XIPs in their personal sphere

One’s family as a reference

Because intelligence is, to a large degree, hereditary, parents, children, brothers, sisters, and grandparents are possibly just as intelligent as the XIP who is actively preoccupied with the topic. And yet acknowledge­ment is not always so obvious, because:

  • Family tradition or gender prescribes a certain role;
  • Everyone makes their own decisions concerning visibility of their uncommon qualities;
  • The uncommon intelligence is not required or developed at school and in working life.
  • A non-academic Xi child can be overlooked amidst typical academic Xi siblings.

Children regularly cause parents to bring up the subject of Xi: Through “deviant” behaviour at school and/or the reaction of the school to this behaviour, past memories are revived. A surprising number of parents, and especially mothers, put in tremendous efforts to assist their children’s development, without acknowledging their own possible extra intelligence. If they are Xi and acknowledge it, they will be in a better position to understand their child, and will also be a more consistent role model for them in the way they manage their being Xi and how they find their expression in the world.
When you acknowledge the treasure chest of exceptional qualities of your family, it will help you letting your own qualities and intelligences loose on the world.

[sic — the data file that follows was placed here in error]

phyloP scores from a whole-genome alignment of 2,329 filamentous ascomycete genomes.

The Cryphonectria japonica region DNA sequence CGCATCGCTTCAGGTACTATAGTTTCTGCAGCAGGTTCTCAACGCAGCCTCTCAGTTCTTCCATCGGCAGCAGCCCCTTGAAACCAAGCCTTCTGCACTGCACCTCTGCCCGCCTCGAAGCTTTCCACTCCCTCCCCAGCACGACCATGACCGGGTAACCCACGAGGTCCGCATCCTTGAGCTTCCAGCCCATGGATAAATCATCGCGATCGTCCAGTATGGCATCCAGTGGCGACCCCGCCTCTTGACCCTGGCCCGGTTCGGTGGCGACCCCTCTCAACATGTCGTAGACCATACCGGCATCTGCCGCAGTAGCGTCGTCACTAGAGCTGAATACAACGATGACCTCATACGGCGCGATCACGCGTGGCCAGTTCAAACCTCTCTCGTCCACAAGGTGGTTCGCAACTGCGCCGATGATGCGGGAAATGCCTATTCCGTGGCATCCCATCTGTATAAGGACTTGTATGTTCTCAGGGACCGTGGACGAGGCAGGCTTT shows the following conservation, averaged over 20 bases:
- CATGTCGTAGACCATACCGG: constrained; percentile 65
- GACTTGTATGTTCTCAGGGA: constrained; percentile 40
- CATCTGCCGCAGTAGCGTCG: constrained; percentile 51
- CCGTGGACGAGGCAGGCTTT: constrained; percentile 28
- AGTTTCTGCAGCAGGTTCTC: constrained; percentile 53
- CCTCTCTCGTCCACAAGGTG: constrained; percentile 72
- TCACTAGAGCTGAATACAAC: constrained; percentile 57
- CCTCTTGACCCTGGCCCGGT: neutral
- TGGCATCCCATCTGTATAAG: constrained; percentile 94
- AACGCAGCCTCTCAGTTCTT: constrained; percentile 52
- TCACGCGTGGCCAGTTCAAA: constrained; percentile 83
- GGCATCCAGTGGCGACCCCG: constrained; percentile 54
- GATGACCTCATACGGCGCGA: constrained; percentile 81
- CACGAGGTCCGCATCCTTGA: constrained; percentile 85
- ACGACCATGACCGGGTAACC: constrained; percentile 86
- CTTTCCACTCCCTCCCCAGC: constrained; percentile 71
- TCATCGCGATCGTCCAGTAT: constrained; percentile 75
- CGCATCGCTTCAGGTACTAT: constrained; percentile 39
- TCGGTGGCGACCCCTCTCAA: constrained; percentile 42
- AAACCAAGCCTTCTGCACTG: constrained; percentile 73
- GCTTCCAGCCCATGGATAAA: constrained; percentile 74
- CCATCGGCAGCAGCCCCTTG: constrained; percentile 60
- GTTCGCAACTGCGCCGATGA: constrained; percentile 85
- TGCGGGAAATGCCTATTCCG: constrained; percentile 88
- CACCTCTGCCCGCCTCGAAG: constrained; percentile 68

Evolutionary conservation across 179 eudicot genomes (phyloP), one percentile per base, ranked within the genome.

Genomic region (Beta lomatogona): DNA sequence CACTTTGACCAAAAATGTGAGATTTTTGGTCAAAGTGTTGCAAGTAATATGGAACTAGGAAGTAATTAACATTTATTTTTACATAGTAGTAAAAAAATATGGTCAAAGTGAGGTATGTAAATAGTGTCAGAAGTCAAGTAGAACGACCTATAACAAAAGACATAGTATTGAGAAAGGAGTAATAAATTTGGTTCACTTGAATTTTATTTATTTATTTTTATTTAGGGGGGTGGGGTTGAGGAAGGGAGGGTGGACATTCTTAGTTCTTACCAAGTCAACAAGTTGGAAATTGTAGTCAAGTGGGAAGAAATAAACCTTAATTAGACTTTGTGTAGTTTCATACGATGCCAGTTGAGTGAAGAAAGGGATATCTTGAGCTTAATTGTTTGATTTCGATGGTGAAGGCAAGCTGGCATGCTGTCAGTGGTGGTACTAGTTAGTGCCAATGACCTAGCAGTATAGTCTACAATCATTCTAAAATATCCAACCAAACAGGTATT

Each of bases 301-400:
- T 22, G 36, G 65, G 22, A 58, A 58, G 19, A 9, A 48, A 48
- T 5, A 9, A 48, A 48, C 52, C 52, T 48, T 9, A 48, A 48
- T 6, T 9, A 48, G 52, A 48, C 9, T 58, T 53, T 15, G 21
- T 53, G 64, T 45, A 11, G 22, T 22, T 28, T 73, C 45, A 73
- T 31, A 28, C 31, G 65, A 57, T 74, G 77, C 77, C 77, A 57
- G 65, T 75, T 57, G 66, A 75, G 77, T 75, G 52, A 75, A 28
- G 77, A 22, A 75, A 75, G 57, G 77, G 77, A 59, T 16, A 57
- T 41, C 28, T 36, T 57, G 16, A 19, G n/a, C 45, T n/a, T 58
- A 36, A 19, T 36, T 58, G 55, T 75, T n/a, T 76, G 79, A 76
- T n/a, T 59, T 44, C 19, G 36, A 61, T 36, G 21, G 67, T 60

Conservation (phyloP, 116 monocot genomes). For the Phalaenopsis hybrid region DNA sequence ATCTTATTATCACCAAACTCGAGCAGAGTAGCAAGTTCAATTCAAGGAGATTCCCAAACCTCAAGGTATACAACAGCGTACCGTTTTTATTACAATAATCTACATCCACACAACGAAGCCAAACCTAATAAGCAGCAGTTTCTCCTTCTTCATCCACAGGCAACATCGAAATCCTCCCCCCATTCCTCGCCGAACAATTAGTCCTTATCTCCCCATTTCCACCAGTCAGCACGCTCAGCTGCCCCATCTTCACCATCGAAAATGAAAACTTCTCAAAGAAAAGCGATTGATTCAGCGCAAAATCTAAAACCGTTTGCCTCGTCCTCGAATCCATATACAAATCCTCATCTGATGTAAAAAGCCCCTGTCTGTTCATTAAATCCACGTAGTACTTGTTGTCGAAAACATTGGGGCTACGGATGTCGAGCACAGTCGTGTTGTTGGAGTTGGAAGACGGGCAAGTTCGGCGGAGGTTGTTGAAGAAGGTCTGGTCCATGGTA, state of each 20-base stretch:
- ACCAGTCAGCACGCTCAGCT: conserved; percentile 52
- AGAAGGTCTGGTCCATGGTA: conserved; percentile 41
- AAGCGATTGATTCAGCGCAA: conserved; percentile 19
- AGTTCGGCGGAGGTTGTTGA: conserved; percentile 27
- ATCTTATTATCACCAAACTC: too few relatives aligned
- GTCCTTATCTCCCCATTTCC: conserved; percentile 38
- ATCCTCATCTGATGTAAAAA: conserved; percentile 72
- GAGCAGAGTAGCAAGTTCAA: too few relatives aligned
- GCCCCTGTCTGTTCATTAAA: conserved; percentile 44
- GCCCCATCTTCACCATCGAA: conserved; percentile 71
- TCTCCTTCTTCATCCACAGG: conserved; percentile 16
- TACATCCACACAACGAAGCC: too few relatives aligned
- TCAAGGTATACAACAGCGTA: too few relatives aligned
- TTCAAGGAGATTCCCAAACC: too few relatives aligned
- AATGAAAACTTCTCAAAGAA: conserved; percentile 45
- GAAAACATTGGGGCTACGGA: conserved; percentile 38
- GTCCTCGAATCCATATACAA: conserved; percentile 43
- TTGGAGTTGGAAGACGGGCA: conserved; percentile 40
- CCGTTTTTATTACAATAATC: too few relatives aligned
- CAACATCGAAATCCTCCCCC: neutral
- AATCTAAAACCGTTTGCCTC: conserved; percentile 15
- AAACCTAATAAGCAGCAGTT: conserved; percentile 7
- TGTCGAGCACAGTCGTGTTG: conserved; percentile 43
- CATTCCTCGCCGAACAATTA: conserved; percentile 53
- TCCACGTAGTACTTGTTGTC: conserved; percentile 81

Birds of a feather flock together

Painting 'Family tree'

Mariska Mallee, ‘Family tree’

Although the two partners in a relationship can be widely different in the make-up of their intelligence, it is very plausible that the true love of an XIP is also an XIP. Their mutual attraction is heightened by their shared need for intensity and complexity and by their shared drive. But often the diversity of ways in which each of them may excel can complicate a correct estimation of the other’s extra intelligence.

Certainly in the maternal line of parents, traditional role patterns often appear to have been effective in blocking the development of uncommon intelligence. Solidarity with one’s own dynastic line can then be a formidable obstacle in expressing one’s intelligence fully in the present-day world.

Then there are of course the numerous Xi fathers who were not cut out for a school career. As imaginal thinkers or manual workers, they went into vocational training or straight into a trade. They may reach the top of their profession too early in their lives, sometimes accompanied by appropriate social success, or perhaps they will come unstuck in one-dimensional organizations run by one-dimensional managers.

This subject is elaborated in the Xinasty page of ‘Explore Xi’